“The best part of doing it is seeing the people who benefit,” Hughes said. “Anybody can do this. You just have to have a purpose and a passion.”
Cornell University – Cook Stove Design Competition
The Center for Sustainable Global Enterprise at Cornell University’s Samuel Curtis Johnson Graduate School of Management is accepting submissions for its “Cook Stove Design Competition.” This competition seeks out-of-the-box, innovative design ideas for cook stoves targeting low-income households in emerging markets. Designers, engineers and innovators from around the world are invited to submit ideas that may shape the features and design of clean cook stoves based on kerosene or biofuels through either iterations of existing technology or entirely new designs.
Household Air Pollution in Low- and Middle-Income Countries: Health Risks and Research Priorities. PLoS Med 10(6): June 2013.
Martin WJ II, Glass RI, Araj H, Balbus J, Collins FS, et al.
- Household air pollution (HAP) from solid fuel (biomass or coal) combustion is the leading environmental cause of death and disability in the world.
- Many governments, multinational companies and nongovernmental organizations are developing programs to promote access to improved stoves and clean fuels, but there is little demonstrated evidence of health benefits from most of these programs or technologies.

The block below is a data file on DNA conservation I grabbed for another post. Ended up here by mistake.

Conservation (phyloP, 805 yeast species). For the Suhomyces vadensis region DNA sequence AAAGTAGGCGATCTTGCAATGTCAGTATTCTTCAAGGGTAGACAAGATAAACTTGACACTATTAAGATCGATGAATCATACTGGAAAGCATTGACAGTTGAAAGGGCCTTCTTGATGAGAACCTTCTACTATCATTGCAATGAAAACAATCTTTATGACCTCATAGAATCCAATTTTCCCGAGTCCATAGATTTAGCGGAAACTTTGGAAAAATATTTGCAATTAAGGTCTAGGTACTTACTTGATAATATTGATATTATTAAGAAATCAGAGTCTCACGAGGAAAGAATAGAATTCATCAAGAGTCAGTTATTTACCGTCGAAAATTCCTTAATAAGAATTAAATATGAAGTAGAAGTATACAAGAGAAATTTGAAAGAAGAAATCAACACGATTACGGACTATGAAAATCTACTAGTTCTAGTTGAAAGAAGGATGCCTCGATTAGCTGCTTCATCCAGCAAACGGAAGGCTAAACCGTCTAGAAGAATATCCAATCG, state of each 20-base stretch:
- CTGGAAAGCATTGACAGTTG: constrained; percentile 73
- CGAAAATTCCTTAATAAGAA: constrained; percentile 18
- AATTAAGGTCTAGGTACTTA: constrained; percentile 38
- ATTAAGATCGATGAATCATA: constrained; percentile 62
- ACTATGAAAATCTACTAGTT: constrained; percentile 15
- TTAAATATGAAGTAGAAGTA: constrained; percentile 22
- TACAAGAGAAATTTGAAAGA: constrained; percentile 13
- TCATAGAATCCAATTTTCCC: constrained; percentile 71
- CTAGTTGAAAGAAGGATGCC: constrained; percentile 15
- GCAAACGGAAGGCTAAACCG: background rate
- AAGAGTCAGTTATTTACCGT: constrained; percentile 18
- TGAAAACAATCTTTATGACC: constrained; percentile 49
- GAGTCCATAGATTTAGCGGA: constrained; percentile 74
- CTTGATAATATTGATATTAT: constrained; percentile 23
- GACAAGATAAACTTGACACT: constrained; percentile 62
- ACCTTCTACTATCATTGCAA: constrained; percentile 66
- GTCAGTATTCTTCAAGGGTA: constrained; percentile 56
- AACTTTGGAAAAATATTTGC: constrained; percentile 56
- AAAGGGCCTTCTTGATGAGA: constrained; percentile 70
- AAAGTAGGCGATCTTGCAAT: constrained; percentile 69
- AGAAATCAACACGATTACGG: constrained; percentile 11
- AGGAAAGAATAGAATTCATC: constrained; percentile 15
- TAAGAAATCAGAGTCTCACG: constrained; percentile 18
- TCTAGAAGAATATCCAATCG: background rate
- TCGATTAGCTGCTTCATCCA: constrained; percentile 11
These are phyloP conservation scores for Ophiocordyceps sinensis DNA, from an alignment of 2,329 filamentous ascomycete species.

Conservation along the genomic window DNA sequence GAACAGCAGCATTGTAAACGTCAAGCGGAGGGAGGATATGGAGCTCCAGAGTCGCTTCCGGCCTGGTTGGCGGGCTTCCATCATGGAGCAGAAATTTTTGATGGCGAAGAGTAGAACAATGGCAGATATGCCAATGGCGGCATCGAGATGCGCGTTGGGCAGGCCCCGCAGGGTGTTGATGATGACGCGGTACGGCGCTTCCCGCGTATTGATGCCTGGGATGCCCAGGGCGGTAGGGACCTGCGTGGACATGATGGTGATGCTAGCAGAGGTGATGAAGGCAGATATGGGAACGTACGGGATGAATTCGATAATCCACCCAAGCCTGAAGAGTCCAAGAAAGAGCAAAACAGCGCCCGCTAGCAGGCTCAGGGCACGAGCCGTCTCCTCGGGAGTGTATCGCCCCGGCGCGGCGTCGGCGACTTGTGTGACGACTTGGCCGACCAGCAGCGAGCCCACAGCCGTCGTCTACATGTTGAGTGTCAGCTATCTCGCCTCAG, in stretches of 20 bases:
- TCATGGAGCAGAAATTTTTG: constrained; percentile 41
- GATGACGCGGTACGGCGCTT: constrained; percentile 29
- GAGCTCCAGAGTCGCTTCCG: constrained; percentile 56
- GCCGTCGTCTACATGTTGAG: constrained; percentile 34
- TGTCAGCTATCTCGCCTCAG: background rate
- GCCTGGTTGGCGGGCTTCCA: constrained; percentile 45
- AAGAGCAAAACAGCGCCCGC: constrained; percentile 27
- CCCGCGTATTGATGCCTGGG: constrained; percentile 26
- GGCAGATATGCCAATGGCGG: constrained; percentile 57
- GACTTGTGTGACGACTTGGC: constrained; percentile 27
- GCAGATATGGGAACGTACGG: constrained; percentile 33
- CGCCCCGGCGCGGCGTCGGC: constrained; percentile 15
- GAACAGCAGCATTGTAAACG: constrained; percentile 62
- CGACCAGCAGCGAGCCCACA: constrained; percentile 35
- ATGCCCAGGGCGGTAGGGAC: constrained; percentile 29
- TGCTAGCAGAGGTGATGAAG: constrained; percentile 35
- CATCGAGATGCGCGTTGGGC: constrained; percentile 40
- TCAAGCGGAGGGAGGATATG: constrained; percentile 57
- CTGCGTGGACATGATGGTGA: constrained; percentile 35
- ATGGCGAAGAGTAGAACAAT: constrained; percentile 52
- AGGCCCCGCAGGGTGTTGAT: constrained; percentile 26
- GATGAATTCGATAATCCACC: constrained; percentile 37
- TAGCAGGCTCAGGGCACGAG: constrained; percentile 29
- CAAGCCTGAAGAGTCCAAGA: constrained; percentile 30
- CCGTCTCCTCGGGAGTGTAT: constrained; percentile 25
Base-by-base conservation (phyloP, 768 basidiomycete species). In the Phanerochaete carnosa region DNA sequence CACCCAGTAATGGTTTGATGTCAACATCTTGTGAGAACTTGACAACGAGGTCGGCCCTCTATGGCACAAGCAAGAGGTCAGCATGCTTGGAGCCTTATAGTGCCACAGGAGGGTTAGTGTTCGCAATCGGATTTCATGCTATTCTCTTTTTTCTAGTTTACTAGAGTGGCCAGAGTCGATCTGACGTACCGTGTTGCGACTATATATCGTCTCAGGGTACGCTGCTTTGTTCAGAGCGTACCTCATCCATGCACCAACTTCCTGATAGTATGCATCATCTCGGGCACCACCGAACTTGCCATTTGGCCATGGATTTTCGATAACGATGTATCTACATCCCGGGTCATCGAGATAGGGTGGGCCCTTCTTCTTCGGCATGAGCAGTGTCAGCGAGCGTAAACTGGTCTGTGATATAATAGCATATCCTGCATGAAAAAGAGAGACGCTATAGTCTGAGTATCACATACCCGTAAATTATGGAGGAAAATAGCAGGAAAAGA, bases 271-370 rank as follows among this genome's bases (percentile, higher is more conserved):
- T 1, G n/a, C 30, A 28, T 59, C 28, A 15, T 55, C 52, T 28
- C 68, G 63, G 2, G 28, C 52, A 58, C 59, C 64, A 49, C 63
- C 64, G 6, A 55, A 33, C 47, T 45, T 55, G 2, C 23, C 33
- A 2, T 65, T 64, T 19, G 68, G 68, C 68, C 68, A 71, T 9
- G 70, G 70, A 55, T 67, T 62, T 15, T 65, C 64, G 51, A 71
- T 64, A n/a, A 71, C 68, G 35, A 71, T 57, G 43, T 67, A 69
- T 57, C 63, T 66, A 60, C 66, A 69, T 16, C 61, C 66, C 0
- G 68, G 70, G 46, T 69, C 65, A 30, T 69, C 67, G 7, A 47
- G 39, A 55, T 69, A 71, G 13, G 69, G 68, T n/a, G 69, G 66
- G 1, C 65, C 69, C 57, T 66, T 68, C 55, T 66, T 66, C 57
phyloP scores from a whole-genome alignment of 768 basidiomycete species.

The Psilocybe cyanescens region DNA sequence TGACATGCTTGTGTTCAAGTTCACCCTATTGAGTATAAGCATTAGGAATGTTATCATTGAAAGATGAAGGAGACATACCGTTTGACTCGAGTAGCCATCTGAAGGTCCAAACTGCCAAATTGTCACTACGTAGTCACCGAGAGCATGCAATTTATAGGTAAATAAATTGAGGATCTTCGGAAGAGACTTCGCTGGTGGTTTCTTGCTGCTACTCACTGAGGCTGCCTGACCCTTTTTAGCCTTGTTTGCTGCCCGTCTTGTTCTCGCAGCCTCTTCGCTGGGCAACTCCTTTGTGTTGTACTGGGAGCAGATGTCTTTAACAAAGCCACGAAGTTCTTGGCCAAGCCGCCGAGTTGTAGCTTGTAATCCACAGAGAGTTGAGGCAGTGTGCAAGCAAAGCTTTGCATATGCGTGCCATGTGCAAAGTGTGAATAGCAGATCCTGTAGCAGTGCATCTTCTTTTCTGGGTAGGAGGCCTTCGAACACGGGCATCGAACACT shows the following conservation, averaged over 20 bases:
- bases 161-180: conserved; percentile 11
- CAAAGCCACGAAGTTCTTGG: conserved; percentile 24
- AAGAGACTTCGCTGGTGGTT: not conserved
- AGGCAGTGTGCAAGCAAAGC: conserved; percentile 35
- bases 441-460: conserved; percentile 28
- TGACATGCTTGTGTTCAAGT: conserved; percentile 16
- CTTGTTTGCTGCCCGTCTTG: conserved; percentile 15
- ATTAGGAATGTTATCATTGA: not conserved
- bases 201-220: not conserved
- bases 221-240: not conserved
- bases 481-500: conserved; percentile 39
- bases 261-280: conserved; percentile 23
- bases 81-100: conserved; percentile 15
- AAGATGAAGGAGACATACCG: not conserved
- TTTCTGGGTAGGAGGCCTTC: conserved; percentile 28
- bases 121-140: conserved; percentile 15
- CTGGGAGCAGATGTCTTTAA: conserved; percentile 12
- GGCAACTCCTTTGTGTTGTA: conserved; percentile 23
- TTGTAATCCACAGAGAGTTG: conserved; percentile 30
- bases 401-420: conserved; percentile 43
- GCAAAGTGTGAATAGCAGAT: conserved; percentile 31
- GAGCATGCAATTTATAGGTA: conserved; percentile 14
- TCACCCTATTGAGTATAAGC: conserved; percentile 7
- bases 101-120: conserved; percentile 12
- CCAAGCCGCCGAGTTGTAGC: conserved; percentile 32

- A stakeholder meeting hosted by U.S. government sponsors identified research gaps and priorities related to the health effects of HAP and unsafe stoves in seven areas (cancer; infections; cardiovascular disease; maternal, neonatal, and child health; respiratory disease; burns; and ocular disorders) and gaps in four cross-cutting areas that are relevant to research on HAP (exposure and biomarker assessment, women’s empowerment, behavioral approaches, and program evaluation).
- It is vital that researchers partner with implementing organizations and governments to evaluate the impacts of improved stove and fuel programs to identify and share evidence regarding the outcomes of the many implementation programs underway, including the socio-behavioral aspects of household energy use
Energy and Human Health. Annu. Rev. Public Health 2013. 34:159–88.
Kirk R. Smith, Howard Frumkin, et al.
Energy use is central to human society and provides many health beneﬁts. But each source of energy entails some health risks. This article reviews the health impacts of each major source of energy, focusing on those with major implications for the burden of disease globally. The biggest health impacts accrue to the harvesting and burning of solid fuels, coal and biomass, mainly in the form of occupational health risks and household and general ambient air pollution.